‘Public Service Broadcasting Should Not Be Run by the Government’
The caller on the phone, a close friend, was frantic.
“They are going to destroy us,” she said.
After calming her down, my friend - a senior adviser at a local commercial TV station - said that several of their staff are leaving to work for a new station that the government is setting up.
“How can that happen, we invested in these people and trained them, and we pay them well. And what is the government doing creating yet another TV station, doesn’t it have enough with the existing stations it owns? This will take away the little advertising we have worked hard to attract,” she said.
I quietly explained to her that there is nothing one can do about the poaching issue, and that the real problem is the mistake that publicly funded television is allowed to broadcast advertising, which clearly violates the principle of a level playing field.
The next day, my friend and I, and others, were invited by UNESCO to a celebration of Press Freedom Day held on the premises of the Royal Film Commission.
Half way through the event, the minister of state for media affairs spoke about the new TV station.
“It will be a truly public service station,” he assured those gathered, although he refused to say if it will refrain from broadcasting advertising.
UNESCO defines public service broadcasting as “broadcasting made, financed and controlled by the public, for the public”. The organisation further says that it “is neither commercial, nor state-owned” and must be “free from political interference and pressure from commercial forces”.
Jordan Radio and Television (JRTV), which owns and runs multiple TV and radio stations, is funded by tax payers and advertisers. One dinar is deducted from the electricity bill of every home, office and factory every month. JRTV also gets further taxpayer funding from the general budget.
The problem is in the way this money is spent.
JRTV has a bloated payroll, made up mostly of people appointed by the government, often as part of political patronage. Although on paper JRTV is supposed to have an independent board, the government directly appoints its director general as well as many of its senior managers.
UNESCO says that if public service broadcasting works properly, “citizens are informed, educated and also entertained. When guaranteed with pluralism, programming diversity, editorial independence, appropriate funding, accountability and transparency, public service broadcasting can serve as a cornerstone of democracy”.
When a government minister says that the new station will be truly a “public service” one, this is an indirect admission that the current station, which employs over 2,000 people and costs tens of millions of dinars, is not.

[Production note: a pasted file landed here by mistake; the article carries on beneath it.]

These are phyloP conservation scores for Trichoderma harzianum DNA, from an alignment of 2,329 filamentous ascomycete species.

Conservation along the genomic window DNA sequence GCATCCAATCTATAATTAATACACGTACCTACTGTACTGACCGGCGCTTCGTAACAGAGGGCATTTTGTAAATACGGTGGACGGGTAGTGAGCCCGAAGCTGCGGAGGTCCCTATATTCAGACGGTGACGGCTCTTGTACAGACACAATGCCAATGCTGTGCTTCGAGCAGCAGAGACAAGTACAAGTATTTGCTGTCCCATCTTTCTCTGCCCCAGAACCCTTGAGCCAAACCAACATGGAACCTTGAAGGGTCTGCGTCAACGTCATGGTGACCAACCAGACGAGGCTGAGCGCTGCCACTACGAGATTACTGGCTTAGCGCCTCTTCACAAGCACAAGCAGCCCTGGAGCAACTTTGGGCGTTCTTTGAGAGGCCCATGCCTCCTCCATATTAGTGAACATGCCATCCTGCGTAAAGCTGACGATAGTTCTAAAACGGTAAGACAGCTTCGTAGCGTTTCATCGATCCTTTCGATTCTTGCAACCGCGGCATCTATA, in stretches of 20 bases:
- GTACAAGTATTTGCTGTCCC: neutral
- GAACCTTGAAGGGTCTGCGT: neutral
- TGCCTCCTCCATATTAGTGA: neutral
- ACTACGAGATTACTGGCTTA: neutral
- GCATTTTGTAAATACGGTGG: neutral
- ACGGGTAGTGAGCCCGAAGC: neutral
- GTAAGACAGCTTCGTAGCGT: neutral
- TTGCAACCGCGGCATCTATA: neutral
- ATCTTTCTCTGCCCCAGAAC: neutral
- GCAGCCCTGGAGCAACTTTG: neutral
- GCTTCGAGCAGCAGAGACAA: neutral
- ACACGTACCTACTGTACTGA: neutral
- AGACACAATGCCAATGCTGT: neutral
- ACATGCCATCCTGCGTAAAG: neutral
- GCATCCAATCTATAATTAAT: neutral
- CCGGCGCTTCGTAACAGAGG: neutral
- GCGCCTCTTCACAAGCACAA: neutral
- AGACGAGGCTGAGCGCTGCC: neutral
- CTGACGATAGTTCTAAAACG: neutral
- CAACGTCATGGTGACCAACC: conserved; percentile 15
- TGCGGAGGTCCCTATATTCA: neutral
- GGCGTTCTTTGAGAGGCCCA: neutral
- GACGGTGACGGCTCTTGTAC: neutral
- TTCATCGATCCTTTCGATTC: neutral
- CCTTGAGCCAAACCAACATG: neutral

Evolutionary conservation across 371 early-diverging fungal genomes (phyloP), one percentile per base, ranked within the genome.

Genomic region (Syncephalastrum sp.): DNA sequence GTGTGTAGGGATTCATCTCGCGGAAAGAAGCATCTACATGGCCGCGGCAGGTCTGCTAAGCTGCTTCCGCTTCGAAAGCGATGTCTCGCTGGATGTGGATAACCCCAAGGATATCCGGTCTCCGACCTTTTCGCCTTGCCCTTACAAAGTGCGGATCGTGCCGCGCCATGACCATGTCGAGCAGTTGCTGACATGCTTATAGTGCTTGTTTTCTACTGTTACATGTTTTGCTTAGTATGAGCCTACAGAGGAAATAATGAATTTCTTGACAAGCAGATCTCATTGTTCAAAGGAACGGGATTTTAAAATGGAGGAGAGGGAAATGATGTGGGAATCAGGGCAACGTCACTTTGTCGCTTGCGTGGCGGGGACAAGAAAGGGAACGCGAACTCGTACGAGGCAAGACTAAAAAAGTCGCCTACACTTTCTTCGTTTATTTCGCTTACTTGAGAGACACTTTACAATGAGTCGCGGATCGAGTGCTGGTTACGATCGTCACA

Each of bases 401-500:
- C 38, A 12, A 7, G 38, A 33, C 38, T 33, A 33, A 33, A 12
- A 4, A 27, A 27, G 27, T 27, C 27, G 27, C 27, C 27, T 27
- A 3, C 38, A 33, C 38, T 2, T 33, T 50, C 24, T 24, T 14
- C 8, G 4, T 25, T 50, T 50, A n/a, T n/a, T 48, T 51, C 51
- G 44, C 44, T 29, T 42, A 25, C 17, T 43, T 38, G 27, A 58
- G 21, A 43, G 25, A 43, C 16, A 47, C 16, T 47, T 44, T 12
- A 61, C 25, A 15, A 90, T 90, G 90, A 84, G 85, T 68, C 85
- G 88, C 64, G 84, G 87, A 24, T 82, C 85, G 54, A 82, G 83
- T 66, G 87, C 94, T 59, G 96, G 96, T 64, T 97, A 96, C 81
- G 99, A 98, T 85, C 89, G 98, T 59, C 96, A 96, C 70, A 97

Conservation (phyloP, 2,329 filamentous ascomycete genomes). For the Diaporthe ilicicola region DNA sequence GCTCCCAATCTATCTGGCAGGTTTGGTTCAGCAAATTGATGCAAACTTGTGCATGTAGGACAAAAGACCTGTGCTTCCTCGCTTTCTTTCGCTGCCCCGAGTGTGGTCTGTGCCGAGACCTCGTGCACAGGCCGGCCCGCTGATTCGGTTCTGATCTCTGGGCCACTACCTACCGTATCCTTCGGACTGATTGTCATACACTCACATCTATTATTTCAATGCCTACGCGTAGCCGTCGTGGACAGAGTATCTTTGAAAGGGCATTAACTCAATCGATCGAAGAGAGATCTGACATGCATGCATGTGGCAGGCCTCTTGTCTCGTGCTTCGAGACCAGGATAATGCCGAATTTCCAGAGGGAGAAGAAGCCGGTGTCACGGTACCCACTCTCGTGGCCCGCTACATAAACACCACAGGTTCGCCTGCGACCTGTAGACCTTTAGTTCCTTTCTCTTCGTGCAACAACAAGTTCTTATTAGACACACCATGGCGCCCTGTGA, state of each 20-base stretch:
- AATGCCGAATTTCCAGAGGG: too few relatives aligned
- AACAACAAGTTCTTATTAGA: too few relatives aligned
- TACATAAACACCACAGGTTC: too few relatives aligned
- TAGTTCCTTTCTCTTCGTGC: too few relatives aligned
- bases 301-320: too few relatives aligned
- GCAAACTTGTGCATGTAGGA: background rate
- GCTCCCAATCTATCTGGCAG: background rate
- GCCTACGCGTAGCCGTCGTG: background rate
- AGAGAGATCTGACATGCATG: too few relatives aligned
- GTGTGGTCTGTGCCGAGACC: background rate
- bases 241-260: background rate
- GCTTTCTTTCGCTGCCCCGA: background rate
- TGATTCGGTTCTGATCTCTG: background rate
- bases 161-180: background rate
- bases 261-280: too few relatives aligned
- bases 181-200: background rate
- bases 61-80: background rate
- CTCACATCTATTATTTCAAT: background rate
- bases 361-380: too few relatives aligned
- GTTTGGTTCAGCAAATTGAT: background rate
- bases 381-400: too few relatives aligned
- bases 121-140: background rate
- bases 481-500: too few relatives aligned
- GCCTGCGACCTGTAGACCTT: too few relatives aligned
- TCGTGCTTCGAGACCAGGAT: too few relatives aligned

If the new TV station wants to apply international standards, it is important that at least two conditions are met. First, the government must stay away from owning and running this station so as to satisfy the state control condition - it should be “controlled by the public and for the public”. An independent board representing a spectrum of Jordanians should manage the station, totally divorced from government pressure.
Secondly, since public service broadcasting is, according to the UNESCO definition, not commercial and must not be “influenced by commercial pressures”, the audio-visual regulator must ensure that it does not deform the commercial broadcasting field by competing with commercial stations by cutting into the already small advertising cake.
The problem with asking this of the regulator, however, is that Jordan does not have an independent regulatory board. Media, both print and audio-visual, are regulated by a government-appointed director who is accountable to the very same minister of media affairs who wants to start this new station using public funds.
A much better and more efficient path to creating a truly public service broadcasting station would be to address the deformities at JRTV, which will no doubt once again take the lion’s share of advertising in the upcoming Ramadan season.
And instead of creating yet another satellite station, effort and support must be given to create local terrestrial digital stations once the migration from analogue to digital takes place in the coming months.
My friend’s worry about the future of commercial broadcasting in Jordan is real and it will unlikely be resolved as long as the government continues to be an active player in a field it is not traditionally known to do well in: the media business.
Governments should govern independently and fairly, representing the entire population. They should allow public broadcasting to be 'made by the public, for the public', rather than co-opting it as a government mouthpiece.
Photo credit: UNESCO, 2015